Deborah has been writing science fiction and fantasy professionally for over 30 years. Her connection to the late Marion Zimmer Bradley began with a fan letter that Deborah wrote to Bradley in 1980. “Marion wrote back, three pages of single-spaced typewriting. We began a correspondence, and I must confess to a certain giddiness that my favorite author had taken the care to write to me,” Ross writes in her blog.

The Darkover series is a science fiction-fantasy chronology consisting of several novels and short stories set in the fictional world of Darkover. Deborah writes, “I began working with Marion in the final year of her life, thinking we would collaborate on one or more novels.” Deborah eventually wrote six books in the series after Bradley passed away, under contract to the MZB Literary Works Trust, which holds the copyright.

Initially, she tried to maintain Bradley’s voice and vision. “By the end of the sixth book, I realized how much of my own imagination colored the story and its landscape. I found myself drawn away from the characters and situations that Marion had envisioned, and toward those I had invented.”

Ross recalls while living in Lyons, France the commemorative placards posted throughout the city honoring victims of the Holocaust. Reading them caused a deep awareness which infuses her characters with the resilience to overcome. She writes of heroines and heroes with big hearts who carry out necessary roles on fantastical alien worlds, putting them in situations wherein they become a touchstone for social politics, feminism, gender fluidity and ultimate equality in society, stretching the reader’s perceived notions to illustrate the assumptions people make and how wrong they can be.

Ross writes about things she has loved to read…”take me away to Dune or Middle Earth,” she says. But Ross points out that so much early science fiction was written by men (Heinlein, “who didn’t have a clue about women,” for instance) or by women under a male penname because it wasn’t fashionable in those days for a woman to write science fiction.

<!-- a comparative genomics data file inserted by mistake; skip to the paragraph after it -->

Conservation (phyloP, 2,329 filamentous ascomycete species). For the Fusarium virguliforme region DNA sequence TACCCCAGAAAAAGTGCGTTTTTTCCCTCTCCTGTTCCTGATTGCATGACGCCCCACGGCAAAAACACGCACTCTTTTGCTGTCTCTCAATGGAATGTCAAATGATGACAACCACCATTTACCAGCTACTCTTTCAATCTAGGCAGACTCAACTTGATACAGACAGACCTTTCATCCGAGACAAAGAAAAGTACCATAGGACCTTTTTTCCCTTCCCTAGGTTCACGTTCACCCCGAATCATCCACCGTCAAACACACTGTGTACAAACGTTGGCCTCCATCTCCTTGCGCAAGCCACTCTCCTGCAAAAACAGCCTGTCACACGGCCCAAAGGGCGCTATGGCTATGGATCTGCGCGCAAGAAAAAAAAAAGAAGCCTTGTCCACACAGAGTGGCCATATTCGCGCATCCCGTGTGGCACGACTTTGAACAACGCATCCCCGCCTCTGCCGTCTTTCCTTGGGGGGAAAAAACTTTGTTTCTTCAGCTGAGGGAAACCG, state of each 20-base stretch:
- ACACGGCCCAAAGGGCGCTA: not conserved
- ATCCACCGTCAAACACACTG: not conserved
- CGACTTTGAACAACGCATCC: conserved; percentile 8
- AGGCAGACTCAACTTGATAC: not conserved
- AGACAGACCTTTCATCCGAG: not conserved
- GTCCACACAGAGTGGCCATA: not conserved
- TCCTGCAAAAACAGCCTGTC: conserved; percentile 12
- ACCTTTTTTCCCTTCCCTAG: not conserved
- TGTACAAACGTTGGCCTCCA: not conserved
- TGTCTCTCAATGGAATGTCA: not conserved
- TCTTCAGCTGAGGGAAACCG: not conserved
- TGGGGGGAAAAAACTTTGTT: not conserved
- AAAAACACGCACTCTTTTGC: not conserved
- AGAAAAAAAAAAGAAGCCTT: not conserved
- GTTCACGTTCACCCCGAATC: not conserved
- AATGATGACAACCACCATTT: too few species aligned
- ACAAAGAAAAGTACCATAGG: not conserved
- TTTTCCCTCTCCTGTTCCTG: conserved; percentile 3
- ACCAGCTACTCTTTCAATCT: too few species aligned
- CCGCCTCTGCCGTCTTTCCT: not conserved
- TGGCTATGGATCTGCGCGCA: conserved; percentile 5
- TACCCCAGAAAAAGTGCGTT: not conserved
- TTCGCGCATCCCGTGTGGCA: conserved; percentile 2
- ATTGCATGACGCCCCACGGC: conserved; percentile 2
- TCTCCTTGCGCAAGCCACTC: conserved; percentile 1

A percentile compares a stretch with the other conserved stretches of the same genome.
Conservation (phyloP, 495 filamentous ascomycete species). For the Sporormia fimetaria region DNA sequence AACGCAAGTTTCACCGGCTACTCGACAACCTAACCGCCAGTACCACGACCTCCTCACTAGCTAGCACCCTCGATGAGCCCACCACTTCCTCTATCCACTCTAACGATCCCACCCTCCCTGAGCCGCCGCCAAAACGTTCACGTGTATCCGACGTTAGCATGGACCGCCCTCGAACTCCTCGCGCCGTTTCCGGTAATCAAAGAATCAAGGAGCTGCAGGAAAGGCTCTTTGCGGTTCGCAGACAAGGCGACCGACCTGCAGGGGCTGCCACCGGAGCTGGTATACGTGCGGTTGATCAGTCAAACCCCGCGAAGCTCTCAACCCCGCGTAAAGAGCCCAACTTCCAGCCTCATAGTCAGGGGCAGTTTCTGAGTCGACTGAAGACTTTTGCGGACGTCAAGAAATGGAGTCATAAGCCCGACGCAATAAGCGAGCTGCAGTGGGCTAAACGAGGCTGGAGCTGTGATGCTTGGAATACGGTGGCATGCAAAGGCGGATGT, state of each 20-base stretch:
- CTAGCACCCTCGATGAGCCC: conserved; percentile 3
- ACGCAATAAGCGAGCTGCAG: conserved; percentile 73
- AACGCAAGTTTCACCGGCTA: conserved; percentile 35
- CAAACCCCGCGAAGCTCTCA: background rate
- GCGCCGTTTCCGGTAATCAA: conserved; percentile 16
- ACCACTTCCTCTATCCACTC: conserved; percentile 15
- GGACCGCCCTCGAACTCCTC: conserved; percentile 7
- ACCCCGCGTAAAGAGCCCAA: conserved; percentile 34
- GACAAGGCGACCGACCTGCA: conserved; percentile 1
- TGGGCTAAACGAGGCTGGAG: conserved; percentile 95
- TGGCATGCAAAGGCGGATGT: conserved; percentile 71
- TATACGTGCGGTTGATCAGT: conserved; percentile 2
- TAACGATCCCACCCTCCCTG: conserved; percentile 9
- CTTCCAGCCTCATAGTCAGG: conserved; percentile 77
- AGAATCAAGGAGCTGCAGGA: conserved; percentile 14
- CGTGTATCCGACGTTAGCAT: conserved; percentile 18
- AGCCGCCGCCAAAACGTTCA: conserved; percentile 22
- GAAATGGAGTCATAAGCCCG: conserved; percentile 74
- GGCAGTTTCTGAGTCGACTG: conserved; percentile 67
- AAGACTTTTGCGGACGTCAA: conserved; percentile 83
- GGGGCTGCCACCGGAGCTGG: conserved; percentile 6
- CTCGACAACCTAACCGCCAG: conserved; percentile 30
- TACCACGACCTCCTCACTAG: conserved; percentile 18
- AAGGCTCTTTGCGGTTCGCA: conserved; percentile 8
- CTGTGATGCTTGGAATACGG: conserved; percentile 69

Many of Ross’ characters are women in “kick-ass” roles who drive conflict to non-violent solutions. Sci-Fi author, Tom Easton wrote about Ross’ writing in Jaydium, “There is an emphasis on the quest for peace that is unusual when so many novels focus on the quest for dominance and victory.” And in The Seven-Petaled Shield, females are the heroes. “From the outset, I knew that this story had to be told primarily through the experiences of women and would require a huge canvas…and a different kind of heroine.”

But Ross’ heroes are not hardened. Northlight, Ross’ novel about an otherworld female Ranger, a wild and savvy knife-fighter on a treacherous northern border, has been called, “A beautifully constructed fantasy with characters who grow and mature before the reader’s eyes and who are engagingly human while being fantastically heroic…” (Affair de Coeur)

Back on Earth you might bump into Deborah at Johnnie’s Supermarket or at a San Lorenzo Valley Community Band concert. She proudly knits for charity, plays classical piano, studies yoga and lovingly retrains retired service dogs. The warrior woman within also studies martial arts, with some 25 years of Kung Fu San Soo under her belt.